Reading a Poem — Last Night

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I read a poem for an open mic last night because I’m planning to slam in three weeks and it seemed like an appropriate form of preparation. I went with one that I Limed previously (Like Road, Like Car), before I was blogging excessively. My poetry professor from a couple of semesters ago hated it, but uh, I chose not to take this as a sign that peeps at a reading wouldn’t like it. Plus, I’ve practiced it aloud before.

It was a little scary. My face got progressively hotter as I read and it’s not really a short poem, so I was burning by the time I finished. I didn’t cry, though, or throw up. And that was awesome.

Big and exciting discovery of the evening: stuttering and quietness don’t seem to be issues for my most nervous of selves. Rather, I seem to have the quirky “deep blush” thing going on. At least I know where to go light on the makeup.

Fortunately, my slams really were written to be performed, so that should make the whole performance piece easier.

Unfortunately, I have not mastered this thing called “memorization” and I’m really wishing it came a little more naturally.

If anyone has any grand advice or helpful tips, I would be grateful like whoa (especially if they are magical tips that immediately imprint my poetry into my brain).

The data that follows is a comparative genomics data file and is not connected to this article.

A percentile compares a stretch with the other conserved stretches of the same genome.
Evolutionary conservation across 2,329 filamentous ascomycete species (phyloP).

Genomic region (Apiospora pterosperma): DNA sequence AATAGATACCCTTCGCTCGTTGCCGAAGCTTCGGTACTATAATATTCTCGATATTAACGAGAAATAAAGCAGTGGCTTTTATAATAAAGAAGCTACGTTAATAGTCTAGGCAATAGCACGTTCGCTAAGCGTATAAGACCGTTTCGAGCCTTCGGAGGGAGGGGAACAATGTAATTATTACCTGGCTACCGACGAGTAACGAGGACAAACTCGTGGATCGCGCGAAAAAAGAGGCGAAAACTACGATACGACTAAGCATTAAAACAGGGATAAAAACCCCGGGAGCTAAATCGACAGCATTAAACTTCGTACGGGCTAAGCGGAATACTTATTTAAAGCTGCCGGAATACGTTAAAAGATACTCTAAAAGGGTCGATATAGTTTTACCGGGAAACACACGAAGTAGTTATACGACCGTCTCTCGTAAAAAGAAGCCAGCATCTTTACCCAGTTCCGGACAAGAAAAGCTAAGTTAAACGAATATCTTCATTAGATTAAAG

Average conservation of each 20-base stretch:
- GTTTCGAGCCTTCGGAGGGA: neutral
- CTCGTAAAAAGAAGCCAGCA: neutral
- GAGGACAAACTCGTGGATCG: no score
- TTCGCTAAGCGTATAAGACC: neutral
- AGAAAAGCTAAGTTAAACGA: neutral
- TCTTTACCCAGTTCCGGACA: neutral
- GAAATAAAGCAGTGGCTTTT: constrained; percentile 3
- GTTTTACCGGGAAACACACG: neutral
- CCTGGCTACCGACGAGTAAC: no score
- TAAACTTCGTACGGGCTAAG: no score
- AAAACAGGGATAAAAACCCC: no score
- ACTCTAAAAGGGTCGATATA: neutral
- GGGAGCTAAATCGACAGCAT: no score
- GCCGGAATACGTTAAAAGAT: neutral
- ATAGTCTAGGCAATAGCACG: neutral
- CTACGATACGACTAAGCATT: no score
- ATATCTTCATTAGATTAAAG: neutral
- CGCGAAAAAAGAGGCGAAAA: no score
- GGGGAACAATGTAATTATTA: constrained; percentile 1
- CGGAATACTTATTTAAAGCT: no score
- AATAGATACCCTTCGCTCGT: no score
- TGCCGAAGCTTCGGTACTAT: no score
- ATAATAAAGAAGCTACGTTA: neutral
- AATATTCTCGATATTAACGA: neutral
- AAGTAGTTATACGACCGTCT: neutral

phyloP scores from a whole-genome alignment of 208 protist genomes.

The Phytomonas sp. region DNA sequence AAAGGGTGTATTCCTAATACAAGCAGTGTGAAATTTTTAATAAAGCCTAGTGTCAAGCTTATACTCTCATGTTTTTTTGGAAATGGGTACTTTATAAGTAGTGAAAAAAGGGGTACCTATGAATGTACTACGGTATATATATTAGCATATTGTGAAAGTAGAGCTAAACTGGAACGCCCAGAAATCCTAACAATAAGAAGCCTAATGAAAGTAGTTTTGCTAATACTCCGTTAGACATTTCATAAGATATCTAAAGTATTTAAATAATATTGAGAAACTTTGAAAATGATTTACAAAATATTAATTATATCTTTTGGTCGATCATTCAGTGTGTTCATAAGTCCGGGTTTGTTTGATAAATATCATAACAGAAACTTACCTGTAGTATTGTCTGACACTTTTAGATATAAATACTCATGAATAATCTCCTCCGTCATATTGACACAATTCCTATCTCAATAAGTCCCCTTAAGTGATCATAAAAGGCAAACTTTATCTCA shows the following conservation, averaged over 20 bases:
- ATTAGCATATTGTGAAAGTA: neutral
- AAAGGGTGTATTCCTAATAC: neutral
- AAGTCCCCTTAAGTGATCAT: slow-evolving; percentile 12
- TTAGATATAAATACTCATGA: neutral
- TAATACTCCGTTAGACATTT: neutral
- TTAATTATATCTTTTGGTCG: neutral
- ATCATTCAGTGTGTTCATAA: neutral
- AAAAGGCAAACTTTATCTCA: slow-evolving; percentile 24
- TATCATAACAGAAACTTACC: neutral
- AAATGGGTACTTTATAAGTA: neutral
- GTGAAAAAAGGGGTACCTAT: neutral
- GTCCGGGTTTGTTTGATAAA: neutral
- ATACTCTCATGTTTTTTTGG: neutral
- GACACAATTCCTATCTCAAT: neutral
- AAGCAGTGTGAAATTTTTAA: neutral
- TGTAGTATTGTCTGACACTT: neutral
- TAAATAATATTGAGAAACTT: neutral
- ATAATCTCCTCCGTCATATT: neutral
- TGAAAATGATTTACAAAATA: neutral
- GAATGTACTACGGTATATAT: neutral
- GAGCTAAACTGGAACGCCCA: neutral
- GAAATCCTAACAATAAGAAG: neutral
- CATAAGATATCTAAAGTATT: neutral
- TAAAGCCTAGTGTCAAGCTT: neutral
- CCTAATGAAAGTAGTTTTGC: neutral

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6 responses »

  1. Edgar Cayce would put a book under his pillow and memorize everything in it overnight. But I’m not sure that would work in this case. Songs are easy to learn. Maybe if you set your poem to music and sang it out loud until every cell in your body knew it by heart?

    • I’m so jealous. I wish that would work for me.

      There might be something in the musical idea, though — I’m thinking maybe I should record myself and play it back and that would give it a feel of music, maybe… Thanks, Columbi!

  2. Dear Lime,

    I use repetition. Read the poem out loud over and over again as you would perform it until it is second nature. Another method is to write it down over and over again until you have it wired. Both work. both take time. Good luck with the slam.

    Aloha,

    Doug

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